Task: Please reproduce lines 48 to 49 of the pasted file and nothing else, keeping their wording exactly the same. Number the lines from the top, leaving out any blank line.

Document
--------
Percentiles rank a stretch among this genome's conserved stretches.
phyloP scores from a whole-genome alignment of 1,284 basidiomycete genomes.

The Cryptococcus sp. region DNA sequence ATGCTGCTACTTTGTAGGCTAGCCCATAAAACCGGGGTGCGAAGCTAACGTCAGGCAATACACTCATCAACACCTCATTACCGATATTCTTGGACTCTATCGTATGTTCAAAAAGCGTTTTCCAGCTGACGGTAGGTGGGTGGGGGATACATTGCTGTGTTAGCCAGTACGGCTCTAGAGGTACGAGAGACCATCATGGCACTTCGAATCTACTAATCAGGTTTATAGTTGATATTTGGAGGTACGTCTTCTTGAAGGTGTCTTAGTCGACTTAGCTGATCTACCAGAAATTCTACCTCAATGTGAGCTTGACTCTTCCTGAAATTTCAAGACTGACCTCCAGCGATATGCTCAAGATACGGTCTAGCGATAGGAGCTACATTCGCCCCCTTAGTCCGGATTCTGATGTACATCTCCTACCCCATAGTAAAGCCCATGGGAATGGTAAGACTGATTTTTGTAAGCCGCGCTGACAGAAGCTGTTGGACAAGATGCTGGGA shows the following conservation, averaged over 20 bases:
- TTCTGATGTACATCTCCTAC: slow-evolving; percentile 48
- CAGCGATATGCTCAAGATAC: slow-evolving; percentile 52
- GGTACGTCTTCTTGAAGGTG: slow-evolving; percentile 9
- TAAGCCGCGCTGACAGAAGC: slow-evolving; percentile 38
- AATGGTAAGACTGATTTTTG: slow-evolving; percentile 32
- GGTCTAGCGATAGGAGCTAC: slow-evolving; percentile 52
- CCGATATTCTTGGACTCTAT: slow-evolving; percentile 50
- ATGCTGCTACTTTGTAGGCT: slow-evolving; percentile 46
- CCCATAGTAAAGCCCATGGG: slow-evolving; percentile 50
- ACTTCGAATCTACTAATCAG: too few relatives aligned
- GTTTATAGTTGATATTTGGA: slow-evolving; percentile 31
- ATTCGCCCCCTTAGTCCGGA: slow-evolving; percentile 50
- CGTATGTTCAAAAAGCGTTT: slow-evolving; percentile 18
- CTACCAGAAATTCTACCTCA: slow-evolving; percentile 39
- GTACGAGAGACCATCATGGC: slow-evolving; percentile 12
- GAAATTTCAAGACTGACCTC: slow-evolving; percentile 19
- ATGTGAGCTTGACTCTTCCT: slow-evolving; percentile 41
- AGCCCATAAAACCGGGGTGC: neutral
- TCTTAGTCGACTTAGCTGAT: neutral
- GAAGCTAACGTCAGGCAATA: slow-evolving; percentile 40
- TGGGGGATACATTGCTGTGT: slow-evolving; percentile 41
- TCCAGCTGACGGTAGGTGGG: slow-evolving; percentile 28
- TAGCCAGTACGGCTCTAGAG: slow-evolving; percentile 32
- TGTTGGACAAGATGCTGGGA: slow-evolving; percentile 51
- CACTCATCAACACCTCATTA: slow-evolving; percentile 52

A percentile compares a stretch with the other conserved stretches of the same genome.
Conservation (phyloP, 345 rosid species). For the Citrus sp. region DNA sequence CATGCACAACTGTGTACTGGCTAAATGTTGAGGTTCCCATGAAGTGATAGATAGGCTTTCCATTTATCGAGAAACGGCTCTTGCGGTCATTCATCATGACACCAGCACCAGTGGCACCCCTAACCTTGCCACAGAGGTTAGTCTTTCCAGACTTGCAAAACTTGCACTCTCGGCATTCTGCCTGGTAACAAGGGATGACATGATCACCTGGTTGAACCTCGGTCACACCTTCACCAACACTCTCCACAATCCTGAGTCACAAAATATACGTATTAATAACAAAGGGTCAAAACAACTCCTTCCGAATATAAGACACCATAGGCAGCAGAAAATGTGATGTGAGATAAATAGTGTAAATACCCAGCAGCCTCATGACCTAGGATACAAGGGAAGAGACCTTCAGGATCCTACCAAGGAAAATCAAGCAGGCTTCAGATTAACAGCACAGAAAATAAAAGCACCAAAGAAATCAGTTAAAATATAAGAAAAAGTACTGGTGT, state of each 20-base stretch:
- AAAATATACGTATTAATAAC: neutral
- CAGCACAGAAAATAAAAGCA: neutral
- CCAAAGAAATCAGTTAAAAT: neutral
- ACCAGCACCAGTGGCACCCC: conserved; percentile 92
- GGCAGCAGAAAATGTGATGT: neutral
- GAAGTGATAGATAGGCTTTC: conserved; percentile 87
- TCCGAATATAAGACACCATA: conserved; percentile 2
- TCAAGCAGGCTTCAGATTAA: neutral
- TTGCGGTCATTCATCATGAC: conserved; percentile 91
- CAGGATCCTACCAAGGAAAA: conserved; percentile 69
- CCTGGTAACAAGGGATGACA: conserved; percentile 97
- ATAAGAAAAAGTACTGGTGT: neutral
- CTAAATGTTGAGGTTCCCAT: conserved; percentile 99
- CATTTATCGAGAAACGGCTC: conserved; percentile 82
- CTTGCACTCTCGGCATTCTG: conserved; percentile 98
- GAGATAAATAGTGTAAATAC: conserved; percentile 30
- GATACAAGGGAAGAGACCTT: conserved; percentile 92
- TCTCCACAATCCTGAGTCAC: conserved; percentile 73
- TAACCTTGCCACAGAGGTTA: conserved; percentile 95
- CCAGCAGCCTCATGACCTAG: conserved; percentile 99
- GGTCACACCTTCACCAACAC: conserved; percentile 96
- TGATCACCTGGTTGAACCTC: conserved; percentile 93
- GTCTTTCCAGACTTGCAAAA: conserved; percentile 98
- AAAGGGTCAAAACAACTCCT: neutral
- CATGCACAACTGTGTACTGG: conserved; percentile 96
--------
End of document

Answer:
- TCTCCACAATCCTGAGTCAC: conserved; percentile 73
- TAACCTTGCCACAGAGGTTA: conserved; percentile 95